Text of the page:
The big banks, Citigroup, Bank of America, Wells Fargo, JPMorgan Chase and Capital One Financial, all played a prominent and public role in building Apple’s much lauded mobile payment platform Apple Pay. Small banks, observably did not and that has ignited concerns that Apple’s entry into payments will come at the expense of smaller players as more consumer spending is driven to the big card brands.
“Apple Inc. has potentially handed a major competitive advantage to the largest U.S. banks at the expense of their smaller counterparts,” Chris Stulpin, an analyst at Merion Capital Group, explained in a research note Tuesday, reports American Banker .
One possible problem for smaller banks is that Apple will simply offer them a less workable set of financial terms than it has negotiated with the larger players. Banks with less than $10 billion in credit assets will loose an advantage they have over their larger counterparts that are subject to a statutory price cap on debit card swipe fees.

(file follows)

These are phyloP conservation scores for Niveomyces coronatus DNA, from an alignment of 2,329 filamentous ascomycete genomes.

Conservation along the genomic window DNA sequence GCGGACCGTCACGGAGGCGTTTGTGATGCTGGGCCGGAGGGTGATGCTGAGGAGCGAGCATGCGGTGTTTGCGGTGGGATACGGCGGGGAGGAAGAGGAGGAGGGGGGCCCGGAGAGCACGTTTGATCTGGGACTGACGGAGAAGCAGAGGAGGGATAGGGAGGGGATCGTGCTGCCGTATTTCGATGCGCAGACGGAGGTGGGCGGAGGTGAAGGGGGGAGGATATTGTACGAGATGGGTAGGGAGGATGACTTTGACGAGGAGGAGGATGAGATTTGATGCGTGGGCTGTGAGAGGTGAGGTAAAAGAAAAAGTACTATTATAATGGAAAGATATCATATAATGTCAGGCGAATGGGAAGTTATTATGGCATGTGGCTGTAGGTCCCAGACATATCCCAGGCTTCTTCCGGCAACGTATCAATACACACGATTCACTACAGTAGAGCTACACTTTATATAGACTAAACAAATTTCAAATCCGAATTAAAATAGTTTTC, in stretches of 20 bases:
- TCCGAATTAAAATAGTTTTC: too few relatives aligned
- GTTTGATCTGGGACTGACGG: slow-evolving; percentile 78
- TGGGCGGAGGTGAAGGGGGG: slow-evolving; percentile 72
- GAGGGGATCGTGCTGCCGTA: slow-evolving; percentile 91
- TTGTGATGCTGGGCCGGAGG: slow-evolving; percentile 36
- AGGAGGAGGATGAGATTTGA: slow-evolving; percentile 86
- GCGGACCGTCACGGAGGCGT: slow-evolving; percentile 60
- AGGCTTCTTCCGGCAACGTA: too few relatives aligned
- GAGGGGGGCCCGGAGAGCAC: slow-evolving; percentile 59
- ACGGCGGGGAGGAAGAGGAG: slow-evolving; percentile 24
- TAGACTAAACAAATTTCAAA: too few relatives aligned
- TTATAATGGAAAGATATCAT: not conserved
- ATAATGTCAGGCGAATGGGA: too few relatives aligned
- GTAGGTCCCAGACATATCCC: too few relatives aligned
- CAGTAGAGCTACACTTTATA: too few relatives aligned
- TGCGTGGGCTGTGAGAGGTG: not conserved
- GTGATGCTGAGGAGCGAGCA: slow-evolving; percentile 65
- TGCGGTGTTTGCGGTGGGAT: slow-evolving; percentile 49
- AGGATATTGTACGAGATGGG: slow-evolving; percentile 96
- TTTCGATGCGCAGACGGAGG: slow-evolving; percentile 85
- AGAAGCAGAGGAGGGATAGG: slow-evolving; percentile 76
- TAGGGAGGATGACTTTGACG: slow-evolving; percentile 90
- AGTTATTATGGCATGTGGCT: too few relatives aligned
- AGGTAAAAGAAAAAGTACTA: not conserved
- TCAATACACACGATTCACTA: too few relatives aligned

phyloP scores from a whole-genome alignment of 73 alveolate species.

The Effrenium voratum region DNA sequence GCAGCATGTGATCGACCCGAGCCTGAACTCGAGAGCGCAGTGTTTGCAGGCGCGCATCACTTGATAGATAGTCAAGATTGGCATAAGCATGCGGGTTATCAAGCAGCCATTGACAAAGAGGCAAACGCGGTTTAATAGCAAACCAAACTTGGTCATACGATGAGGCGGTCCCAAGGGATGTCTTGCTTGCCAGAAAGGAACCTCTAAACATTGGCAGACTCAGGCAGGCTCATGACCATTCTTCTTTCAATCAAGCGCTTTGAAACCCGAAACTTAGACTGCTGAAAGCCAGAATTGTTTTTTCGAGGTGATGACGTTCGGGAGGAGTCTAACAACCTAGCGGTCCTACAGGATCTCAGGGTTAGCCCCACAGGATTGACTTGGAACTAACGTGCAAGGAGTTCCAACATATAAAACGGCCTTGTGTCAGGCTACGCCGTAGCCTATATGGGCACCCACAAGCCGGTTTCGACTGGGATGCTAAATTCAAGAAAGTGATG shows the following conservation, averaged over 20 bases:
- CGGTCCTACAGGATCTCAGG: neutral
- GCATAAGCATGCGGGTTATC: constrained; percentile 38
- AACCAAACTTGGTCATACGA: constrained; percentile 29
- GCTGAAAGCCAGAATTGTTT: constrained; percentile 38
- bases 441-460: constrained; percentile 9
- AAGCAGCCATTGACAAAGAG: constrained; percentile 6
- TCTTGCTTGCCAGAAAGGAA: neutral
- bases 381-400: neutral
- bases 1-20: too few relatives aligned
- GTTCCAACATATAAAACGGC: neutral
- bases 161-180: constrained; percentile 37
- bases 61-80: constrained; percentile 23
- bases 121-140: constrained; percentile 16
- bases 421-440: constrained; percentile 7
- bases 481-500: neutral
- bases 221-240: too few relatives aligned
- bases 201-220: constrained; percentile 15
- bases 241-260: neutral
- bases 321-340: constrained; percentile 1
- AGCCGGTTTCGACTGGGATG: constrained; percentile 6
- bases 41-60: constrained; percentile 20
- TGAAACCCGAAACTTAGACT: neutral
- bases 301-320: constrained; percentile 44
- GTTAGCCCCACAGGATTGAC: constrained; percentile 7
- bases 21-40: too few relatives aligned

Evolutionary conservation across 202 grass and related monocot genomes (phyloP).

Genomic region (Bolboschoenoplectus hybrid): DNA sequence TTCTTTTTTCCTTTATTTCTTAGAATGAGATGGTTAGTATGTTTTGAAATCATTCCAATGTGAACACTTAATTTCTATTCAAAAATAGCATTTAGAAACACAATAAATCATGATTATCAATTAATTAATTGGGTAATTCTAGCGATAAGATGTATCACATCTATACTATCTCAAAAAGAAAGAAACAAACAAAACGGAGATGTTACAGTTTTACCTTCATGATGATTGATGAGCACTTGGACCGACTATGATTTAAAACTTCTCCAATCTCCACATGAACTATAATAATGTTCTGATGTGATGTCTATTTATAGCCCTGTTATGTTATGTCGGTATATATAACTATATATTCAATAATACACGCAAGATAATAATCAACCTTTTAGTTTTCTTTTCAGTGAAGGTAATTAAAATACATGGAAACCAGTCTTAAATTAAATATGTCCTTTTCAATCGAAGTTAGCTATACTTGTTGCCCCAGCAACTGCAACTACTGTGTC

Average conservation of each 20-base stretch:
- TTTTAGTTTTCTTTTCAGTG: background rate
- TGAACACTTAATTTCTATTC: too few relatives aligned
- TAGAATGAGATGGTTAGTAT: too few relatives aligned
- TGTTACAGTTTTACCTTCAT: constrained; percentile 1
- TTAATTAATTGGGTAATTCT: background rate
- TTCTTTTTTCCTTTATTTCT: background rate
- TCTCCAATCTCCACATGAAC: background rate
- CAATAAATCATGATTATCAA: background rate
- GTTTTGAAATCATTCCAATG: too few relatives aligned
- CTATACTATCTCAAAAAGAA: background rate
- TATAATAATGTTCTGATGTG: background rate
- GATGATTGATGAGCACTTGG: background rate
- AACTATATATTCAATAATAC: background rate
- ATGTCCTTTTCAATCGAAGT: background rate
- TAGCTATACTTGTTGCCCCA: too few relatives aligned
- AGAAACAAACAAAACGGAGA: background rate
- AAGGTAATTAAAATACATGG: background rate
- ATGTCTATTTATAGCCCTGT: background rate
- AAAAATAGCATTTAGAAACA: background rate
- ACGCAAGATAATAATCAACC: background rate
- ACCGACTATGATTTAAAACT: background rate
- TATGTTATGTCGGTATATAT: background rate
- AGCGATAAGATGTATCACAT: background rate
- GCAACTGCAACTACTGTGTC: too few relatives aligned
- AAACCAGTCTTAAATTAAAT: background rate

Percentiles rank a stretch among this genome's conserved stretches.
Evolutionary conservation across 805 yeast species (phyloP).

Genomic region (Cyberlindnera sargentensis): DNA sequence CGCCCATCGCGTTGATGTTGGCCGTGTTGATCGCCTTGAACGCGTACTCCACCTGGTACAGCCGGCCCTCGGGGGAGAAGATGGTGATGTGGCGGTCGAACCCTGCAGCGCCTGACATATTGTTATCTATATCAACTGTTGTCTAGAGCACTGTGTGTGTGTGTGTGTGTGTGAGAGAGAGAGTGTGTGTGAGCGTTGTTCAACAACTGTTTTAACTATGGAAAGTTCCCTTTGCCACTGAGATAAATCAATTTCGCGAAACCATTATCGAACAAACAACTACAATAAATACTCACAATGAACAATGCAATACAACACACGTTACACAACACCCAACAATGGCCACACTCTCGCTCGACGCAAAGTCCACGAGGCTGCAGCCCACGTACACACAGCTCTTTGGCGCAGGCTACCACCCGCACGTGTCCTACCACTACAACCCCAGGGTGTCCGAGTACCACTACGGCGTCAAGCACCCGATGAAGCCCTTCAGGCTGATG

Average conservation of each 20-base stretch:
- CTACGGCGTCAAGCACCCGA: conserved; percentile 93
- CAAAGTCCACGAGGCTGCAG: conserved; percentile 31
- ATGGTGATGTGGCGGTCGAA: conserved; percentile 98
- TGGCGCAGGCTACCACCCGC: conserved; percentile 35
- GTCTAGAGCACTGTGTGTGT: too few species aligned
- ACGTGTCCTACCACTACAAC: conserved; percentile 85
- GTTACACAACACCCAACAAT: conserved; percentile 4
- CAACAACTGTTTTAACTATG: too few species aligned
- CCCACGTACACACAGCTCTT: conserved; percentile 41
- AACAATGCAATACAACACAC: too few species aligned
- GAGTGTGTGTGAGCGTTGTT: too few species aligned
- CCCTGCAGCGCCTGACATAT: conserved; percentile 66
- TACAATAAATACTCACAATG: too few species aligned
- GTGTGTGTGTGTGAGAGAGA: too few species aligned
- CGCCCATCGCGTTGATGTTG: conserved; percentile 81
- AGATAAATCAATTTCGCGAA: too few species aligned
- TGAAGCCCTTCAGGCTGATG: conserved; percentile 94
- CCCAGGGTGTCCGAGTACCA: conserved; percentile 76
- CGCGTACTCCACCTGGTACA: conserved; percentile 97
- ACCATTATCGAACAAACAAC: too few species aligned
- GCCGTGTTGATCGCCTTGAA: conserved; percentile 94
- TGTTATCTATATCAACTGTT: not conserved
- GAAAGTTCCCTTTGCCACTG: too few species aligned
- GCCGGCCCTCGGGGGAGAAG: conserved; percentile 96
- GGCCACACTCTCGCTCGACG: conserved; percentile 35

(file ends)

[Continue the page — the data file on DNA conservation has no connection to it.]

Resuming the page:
Apple could also steer users toward credit over debit as a payment base, as their higher swipe fee benefit both Apple and the issuing banks.
“Apple’s got deep, deep pockets. I don’t expect them to back away,” he said. “And so it’s just another level of pressure for those of us who are still trying to serve our market,” noted Bob Steen, the CEO of Bridge Community Bank, an $80 million-asset institution in Mount Vernon, Iowa.